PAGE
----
Randolph County mail carrier charged with voter fraud; stated he did it ‘as a joke’

Randolph

ELKINS, W.Va. – West Virginia Attorney General Morrisey has announced a criminal charge against a mail carrier in a voter fraud case.

Morrisey, U.S. Attorney Bill Powell and Secretary of State Mac Warner announced a criminal charge against a rural mail carrier in connection with the alleged manipulation of absentee voter requests.

Thomas Cooper, 47, of Dryfork, stands charged with attempting to defraud the residents of West Virginia of a fair election. An affidavit accompanying the criminal complaint states Cooper fraudulently altered eight absentee ballot requests in Pendleton County, of which the complaint states he fraudulently changed the party affiliation on five from Democrat to Republican.

“Manipulating one’s absentee ballot or application is not a laughing matter – it’s a federal offense,” Morrisey said. “We must protect the integrity of the ballot box, and this demonstrates the aggressive action we will take to do so. It is more important now than ever for voters to watch for unexplained or suspicious marks and/or any other irregularity with their ballot. If something looks suspicious, let us know right away.”

The affidavit states Cooper accessed the ballot requests through his employment as a rural mail carrier. He was responsible for mail delivery in the three towns from which the tampered requests were mailed—Onego, Riverton and Franklin.

According to the affidavit, Cooper admitted to altering some of the requests.

“On April 27, 2020, Inspector Phillips and I met with Thomas Cooper, who agreed to an audio recording interview. During the interview, Cooper said that ‘yes,’ he changed the requests that had been placed in the mail at the Onega post office (i.e., the R’s requests). As for the other requests, Cooper said, ‘I’m not saying no…[but] if it was on my route, I would take the blame.’ The investigator asked, ‘You were just being silly?’ and Cooper responded, ‘Yeah… [I did it] as a joke. . [I] don’t even know them.'”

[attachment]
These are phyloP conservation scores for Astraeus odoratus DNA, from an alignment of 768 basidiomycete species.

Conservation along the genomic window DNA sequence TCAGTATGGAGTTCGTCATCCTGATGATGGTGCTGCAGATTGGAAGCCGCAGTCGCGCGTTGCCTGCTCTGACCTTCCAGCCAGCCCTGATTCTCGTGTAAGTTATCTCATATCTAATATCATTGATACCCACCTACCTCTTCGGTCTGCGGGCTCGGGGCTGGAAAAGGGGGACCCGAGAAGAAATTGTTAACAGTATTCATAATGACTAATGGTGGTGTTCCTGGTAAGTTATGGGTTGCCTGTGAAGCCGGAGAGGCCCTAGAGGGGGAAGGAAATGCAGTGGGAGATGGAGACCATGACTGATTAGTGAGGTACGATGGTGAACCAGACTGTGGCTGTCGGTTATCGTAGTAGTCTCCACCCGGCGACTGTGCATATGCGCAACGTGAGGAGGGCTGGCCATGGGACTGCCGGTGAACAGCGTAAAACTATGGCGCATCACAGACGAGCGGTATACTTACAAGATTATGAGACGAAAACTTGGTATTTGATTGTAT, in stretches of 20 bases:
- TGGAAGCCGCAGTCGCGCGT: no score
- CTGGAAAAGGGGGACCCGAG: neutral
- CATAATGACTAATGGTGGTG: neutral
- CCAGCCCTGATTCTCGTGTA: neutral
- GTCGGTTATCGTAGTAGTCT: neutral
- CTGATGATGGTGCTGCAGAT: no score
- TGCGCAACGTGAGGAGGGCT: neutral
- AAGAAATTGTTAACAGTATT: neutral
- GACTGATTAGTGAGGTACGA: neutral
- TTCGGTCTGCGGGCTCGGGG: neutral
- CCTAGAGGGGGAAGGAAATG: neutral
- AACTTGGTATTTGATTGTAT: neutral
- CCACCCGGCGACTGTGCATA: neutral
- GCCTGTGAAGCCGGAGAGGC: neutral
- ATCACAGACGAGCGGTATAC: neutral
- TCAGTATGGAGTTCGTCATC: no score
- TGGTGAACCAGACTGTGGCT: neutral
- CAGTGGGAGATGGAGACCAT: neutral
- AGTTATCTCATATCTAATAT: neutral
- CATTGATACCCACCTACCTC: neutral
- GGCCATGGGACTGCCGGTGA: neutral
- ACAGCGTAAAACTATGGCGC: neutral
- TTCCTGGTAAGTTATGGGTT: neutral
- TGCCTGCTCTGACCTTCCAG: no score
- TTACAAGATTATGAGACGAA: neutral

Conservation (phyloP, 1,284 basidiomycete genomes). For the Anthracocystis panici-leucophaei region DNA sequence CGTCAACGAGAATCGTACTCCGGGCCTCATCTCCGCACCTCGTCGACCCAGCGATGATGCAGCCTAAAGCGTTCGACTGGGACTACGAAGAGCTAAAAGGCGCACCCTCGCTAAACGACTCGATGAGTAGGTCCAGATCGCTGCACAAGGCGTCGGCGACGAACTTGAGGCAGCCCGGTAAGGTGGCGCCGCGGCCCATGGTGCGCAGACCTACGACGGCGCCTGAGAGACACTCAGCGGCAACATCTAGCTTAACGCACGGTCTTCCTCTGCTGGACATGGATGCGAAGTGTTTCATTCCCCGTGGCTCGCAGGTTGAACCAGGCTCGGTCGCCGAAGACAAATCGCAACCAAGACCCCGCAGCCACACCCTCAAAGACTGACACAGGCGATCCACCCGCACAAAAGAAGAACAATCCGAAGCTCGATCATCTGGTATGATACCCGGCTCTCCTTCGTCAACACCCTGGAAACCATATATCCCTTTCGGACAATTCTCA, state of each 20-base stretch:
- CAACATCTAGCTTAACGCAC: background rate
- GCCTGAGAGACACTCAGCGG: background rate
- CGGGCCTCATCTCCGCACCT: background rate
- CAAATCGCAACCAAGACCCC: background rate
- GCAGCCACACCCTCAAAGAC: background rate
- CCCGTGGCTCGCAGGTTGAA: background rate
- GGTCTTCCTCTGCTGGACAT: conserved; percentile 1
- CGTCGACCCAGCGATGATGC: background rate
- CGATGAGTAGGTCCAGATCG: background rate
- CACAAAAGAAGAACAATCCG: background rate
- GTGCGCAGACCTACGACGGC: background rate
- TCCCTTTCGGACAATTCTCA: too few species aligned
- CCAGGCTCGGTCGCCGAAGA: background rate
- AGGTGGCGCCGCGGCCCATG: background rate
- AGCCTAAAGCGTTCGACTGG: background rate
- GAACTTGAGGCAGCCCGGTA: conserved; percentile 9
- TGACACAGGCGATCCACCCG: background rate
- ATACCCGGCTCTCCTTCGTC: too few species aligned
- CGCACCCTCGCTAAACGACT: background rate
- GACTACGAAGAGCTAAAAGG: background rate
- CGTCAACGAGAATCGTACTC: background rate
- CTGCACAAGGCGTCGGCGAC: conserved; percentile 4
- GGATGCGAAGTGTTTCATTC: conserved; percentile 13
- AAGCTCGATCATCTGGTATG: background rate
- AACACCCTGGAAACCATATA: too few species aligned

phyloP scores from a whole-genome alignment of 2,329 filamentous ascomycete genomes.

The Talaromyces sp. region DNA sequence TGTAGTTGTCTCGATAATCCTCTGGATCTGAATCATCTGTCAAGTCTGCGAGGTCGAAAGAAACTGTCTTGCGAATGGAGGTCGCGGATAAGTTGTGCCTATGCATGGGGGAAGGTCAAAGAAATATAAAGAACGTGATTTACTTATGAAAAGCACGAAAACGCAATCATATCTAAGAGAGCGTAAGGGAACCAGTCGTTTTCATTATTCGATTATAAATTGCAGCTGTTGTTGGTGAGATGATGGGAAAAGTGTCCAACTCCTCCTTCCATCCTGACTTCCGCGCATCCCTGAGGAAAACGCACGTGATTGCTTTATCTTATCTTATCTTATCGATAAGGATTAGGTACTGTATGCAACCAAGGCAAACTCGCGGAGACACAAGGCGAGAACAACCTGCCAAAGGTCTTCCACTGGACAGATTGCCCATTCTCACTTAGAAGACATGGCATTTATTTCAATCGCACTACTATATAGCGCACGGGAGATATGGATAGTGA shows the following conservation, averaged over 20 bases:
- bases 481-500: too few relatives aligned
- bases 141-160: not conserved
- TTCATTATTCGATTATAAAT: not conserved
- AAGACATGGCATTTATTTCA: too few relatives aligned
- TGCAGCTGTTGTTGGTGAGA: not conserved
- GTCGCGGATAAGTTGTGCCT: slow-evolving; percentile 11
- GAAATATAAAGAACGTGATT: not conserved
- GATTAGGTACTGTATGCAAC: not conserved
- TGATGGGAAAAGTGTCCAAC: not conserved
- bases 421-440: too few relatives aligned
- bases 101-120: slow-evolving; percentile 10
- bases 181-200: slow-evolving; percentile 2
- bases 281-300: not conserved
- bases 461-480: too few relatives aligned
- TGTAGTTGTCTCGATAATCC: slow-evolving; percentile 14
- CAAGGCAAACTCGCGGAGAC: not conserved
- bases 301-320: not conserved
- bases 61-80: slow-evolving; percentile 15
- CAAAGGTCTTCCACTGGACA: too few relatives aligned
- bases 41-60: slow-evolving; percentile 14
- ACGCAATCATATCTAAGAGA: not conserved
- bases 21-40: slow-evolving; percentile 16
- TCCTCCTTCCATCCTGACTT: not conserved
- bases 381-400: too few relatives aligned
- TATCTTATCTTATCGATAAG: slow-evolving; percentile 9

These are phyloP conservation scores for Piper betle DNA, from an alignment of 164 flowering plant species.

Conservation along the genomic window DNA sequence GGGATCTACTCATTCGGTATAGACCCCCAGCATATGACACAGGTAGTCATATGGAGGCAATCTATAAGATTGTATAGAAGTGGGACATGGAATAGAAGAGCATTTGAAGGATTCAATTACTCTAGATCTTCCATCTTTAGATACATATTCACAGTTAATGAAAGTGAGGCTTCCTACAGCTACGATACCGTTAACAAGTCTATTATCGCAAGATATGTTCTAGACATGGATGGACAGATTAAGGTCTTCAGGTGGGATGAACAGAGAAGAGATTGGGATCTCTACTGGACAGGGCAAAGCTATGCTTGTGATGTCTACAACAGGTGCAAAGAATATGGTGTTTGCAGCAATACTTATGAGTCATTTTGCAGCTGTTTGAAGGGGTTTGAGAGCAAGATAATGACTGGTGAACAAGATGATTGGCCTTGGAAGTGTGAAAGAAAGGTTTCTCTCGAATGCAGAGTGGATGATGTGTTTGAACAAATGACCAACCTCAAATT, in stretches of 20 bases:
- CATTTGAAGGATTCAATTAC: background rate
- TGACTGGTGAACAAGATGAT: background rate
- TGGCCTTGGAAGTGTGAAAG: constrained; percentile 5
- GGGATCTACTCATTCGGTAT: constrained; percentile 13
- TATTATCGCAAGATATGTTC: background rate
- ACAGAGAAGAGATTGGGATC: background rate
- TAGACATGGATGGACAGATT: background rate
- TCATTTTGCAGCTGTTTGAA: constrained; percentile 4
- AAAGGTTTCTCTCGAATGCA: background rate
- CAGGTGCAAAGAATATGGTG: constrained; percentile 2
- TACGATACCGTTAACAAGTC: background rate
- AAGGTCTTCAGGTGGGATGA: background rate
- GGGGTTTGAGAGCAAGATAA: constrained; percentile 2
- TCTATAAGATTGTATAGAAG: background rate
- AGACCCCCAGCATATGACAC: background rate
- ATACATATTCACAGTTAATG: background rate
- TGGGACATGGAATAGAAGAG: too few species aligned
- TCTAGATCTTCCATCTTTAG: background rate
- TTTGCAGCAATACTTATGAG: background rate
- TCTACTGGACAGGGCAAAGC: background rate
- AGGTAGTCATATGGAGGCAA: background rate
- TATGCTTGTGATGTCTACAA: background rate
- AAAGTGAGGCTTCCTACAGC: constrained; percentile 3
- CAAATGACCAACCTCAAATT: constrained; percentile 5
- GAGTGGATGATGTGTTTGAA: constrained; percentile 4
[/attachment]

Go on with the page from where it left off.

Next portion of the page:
Affidavit for Thomas Cooper

The alterations were caught by an elections official in the Pendleton County Courthouse and reported to the state’s Election Fraud Task Force, according to a press release.

Warner noted the alertness and quick reaction by Pendleton County election officials, and said, “We want everyone to be tuned into the increased opportunities for fraud. Voting absentee makes it easy to vote, but increases opportunities for irregularities and fraud to occur. If you see something, say something.”

The complaint was filed after an investigation by the West Virginia Election Fraud Task Force, led by assistant United States attorneys from both the Northern and Southern Districts of West Virginia, special agents from the Federal Bureau of Investigation and investigators from the West Virginia Secretary of State’s Office.  

The West Virginia Attorney General’s Office, West Virginia Secretary of State’s Office and the U.S. Postal Service Office of the Inspector General also investigated.

The Attorney General’s Office said this week’s filing amplifies concerns related to the ability of fraudsters to steal or manipulate absentee ballots now that more people will use a mail-in, absentee ballot due to social distancing concerns driven by the coronavirus pandemic.

The attorney general and secretary of state alerted voters in April to potential warning signs of absentee voter fraud, including the theft of absentee ballots from one’s mailbox, the submission of absentee ballot applications in the name of a recently-deceased person and the submitting of more than two ballots during an election cycle—also known as ballot harvesting, the release explains.

The leaders also recommended that no one should accept assistance in marking a ballot unless he knows and completely trusts the person to ward off any fraudster looking to substitute another choice over that of the legitimate voter. Even then, the helper should mark the ballot in front of the voter and sign the affidavit on the absentee ballot envelope, the release states.

Anyone who suspects potential voter fraud should contact the Secretary of State’s Election Fraud Hotline toll free at 877-FRAUD-WV.

Anyone with reports of price gouging, scams and consumer fraud during the COVID-19 pandemic should contact the Attorney General’s Consumer Protection Division at 800-368-8808, the Eastern Panhandle Consumer Protection Office in Martinsburg at 304-267-0239 or visit the office online.

Copyright 2020 Nexstar Broadcasting, Inc. All rights reserved. This material may not be published, broadcast, rewritten, or redistributed.

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